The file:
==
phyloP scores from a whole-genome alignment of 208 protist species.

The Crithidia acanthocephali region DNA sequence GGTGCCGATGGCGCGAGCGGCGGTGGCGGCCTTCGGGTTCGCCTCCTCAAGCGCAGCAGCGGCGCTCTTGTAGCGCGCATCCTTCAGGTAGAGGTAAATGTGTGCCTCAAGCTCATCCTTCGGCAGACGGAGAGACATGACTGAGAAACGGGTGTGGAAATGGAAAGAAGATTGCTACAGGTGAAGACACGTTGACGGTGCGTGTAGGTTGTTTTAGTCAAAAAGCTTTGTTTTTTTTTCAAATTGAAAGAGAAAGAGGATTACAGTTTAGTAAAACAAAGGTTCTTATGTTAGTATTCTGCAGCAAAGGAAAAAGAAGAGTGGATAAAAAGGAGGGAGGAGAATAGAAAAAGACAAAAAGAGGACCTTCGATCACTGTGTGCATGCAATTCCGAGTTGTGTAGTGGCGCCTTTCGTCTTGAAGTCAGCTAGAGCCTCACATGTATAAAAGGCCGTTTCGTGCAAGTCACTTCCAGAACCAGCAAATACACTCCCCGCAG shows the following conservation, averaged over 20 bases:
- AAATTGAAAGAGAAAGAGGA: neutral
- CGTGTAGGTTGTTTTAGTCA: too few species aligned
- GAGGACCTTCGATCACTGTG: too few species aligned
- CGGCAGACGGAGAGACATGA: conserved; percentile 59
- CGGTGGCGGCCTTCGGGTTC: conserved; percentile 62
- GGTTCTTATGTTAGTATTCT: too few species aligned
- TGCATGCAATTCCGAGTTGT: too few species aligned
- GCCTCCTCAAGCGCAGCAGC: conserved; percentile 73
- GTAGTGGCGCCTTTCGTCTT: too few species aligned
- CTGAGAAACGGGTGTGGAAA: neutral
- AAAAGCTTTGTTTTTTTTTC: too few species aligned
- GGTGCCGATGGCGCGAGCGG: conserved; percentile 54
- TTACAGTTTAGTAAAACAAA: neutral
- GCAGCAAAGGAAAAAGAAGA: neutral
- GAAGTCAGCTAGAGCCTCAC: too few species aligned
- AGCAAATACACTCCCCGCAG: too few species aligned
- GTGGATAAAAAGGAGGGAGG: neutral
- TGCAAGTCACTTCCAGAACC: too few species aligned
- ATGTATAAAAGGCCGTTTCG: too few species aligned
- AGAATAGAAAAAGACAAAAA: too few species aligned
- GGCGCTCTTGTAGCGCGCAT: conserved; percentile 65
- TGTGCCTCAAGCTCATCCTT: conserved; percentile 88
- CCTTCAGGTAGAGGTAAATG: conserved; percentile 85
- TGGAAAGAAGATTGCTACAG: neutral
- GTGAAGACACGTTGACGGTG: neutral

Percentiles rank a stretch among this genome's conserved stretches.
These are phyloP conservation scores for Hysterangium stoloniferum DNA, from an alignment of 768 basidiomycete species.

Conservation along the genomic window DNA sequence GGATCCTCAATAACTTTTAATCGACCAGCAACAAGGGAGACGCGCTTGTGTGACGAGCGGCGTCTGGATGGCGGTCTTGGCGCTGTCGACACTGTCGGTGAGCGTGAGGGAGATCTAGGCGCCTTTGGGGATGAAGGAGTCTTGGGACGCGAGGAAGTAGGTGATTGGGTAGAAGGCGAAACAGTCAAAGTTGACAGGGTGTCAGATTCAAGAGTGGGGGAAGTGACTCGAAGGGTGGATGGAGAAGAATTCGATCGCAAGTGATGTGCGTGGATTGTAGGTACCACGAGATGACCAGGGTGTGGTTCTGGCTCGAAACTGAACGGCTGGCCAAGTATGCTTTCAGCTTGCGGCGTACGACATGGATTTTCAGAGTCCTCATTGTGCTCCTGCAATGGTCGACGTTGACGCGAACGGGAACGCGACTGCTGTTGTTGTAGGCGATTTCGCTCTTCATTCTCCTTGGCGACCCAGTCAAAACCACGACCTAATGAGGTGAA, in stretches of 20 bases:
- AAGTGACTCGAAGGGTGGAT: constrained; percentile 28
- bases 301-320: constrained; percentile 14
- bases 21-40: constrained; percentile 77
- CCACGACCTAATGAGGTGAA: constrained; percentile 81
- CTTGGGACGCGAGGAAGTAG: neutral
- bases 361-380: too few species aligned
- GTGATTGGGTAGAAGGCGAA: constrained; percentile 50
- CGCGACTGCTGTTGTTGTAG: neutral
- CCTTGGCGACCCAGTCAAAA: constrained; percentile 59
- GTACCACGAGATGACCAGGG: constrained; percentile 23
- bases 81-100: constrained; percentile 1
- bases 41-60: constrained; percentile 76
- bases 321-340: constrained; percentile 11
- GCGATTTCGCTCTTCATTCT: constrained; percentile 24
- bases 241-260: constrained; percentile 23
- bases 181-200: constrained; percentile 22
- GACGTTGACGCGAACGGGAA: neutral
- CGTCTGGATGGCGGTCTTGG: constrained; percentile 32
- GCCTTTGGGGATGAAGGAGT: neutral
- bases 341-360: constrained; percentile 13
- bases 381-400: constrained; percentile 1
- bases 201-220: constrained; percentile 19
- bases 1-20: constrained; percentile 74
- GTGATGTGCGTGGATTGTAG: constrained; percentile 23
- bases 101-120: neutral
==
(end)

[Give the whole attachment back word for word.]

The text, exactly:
phyloP scores from a whole-genome alignment of 208 protist species.

The Crithidia acanthocephali region DNA sequence GGTGCCGATGGCGCGAGCGGCGGTGGCGGCCTTCGGGTTCGCCTCCTCAAGCGCAGCAGCGGCGCTCTTGTAGCGCGCATCCTTCAGGTAGAGGTAAATGTGTGCCTCAAGCTCATCCTTCGGCAGACGGAGAGACATGACTGAGAAACGGGTGTGGAAATGGAAAGAAGATTGCTACAGGTGAAGACACGTTGACGGTGCGTGTAGGTTGTTTTAGTCAAAAAGCTTTGTTTTTTTTTCAAATTGAAAGAGAAAGAGGATTACAGTTTAGTAAAACAAAGGTTCTTATGTTAGTATTCTGCAGCAAAGGAAAAAGAAGAGTGGATAAAAAGGAGGGAGGAGAATAGAAAAAGACAAAAAGAGGACCTTCGATCACTGTGTGCATGCAATTCCGAGTTGTGTAGTGGCGCCTTTCGTCTTGAAGTCAGCTAGAGCCTCACATGTATAAAAGGCCGTTTCGTGCAAGTCACTTCCAGAACCAGCAAATACACTCCCCGCAG shows the following conservation, averaged over 20 bases:
- AAATTGAAAGAGAAAGAGGA: neutral
- CGTGTAGGTTGTTTTAGTCA: too few species aligned
- GAGGACCTTCGATCACTGTG: too few species aligned
- CGGCAGACGGAGAGACATGA: conserved; percentile 59
- CGGTGGCGGCCTTCGGGTTC: conserved; percentile 62
- GGTTCTTATGTTAGTATTCT: too few species aligned
- TGCATGCAATTCCGAGTTGT: too few species aligned
- GCCTCCTCAAGCGCAGCAGC: conserved; percentile 73
- GTAGTGGCGCCTTTCGTCTT: too few species aligned
- CTGAGAAACGGGTGTGGAAA: neutral
- AAAAGCTTTGTTTTTTTTTC: too few species aligned
- GGTGCCGATGGCGCGAGCGG: conserved; percentile 54
- TTACAGTTTAGTAAAACAAA: neutral
- GCAGCAAAGGAAAAAGAAGA: neutral
- GAAGTCAGCTAGAGCCTCAC: too few species aligned
- AGCAAATACACTCCCCGCAG: too few species aligned
- GTGGATAAAAAGGAGGGAGG: neutral
- TGCAAGTCACTTCCAGAACC: too few species aligned
- ATGTATAAAAGGCCGTTTCG: too few species aligned
- AGAATAGAAAAAGACAAAAA: too few species aligned
- GGCGCTCTTGTAGCGCGCAT: conserved; percentile 65
- TGTGCCTCAAGCTCATCCTT: conserved; percentile 88
- CCTTCAGGTAGAGGTAAATG: conserved; percentile 85
- TGGAAAGAAGATTGCTACAG: neutral
- GTGAAGACACGTTGACGGTG: neutral

Percentiles rank a stretch among this genome's conserved stretches.
These are phyloP conservation scores for Hysterangium stoloniferum DNA, from an alignment of 768 basidiomycete species.

Conservation along the genomic window DNA sequence GGATCCTCAATAACTTTTAATCGACCAGCAACAAGGGAGACGCGCTTGTGTGACGAGCGGCGTCTGGATGGCGGTCTTGGCGCTGTCGACACTGTCGGTGAGCGTGAGGGAGATCTAGGCGCCTTTGGGGATGAAGGAGTCTTGGGACGCGAGGAAGTAGGTGATTGGGTAGAAGGCGAAACAGTCAAAGTTGACAGGGTGTCAGATTCAAGAGTGGGGGAAGTGACTCGAAGGGTGGATGGAGAAGAATTCGATCGCAAGTGATGTGCGTGGATTGTAGGTACCACGAGATGACCAGGGTGTGGTTCTGGCTCGAAACTGAACGGCTGGCCAAGTATGCTTTCAGCTTGCGGCGTACGACATGGATTTTCAGAGTCCTCATTGTGCTCCTGCAATGGTCGACGTTGACGCGAACGGGAACGCGACTGCTGTTGTTGTAGGCGATTTCGCTCTTCATTCTCCTTGGCGACCCAGTCAAAACCACGACCTAATGAGGTGAA, in stretches of 20 bases:
- AAGTGACTCGAAGGGTGGAT: constrained; percentile 28
- bases 301-320: constrained; percentile 14
- bases 21-40: constrained; percentile 77
- CCACGACCTAATGAGGTGAA: constrained; percentile 81
- CTTGGGACGCGAGGAAGTAG: neutral
- bases 361-380: too few species aligned
- GTGATTGGGTAGAAGGCGAA: constrained; percentile 50
- CGCGACTGCTGTTGTTGTAG: neutral
- CCTTGGCGACCCAGTCAAAA: constrained; percentile 59
- GTACCACGAGATGACCAGGG: constrained; percentile 23
- bases 81-100: constrained; percentile 1
- bases 41-60: constrained; percentile 76
- bases 321-340: constrained; percentile 11
- GCGATTTCGCTCTTCATTCT: constrained; percentile 24
- bases 241-260: constrained; percentile 23
- bases 181-200: constrained; percentile 22
- GACGTTGACGCGAACGGGAA: neutral
- CGTCTGGATGGCGGTCTTGG: constrained; percentile 32
- GCCTTTGGGGATGAAGGAGT: neutral
- bases 341-360: constrained; percentile 13
- bases 381-400: constrained; percentile 1
- bases 201-220: constrained; percentile 19
- bases 1-20: constrained; percentile 74
- GTGATGTGCGTGGATTGTAG: constrained; percentile 23
- bases 101-120: neutral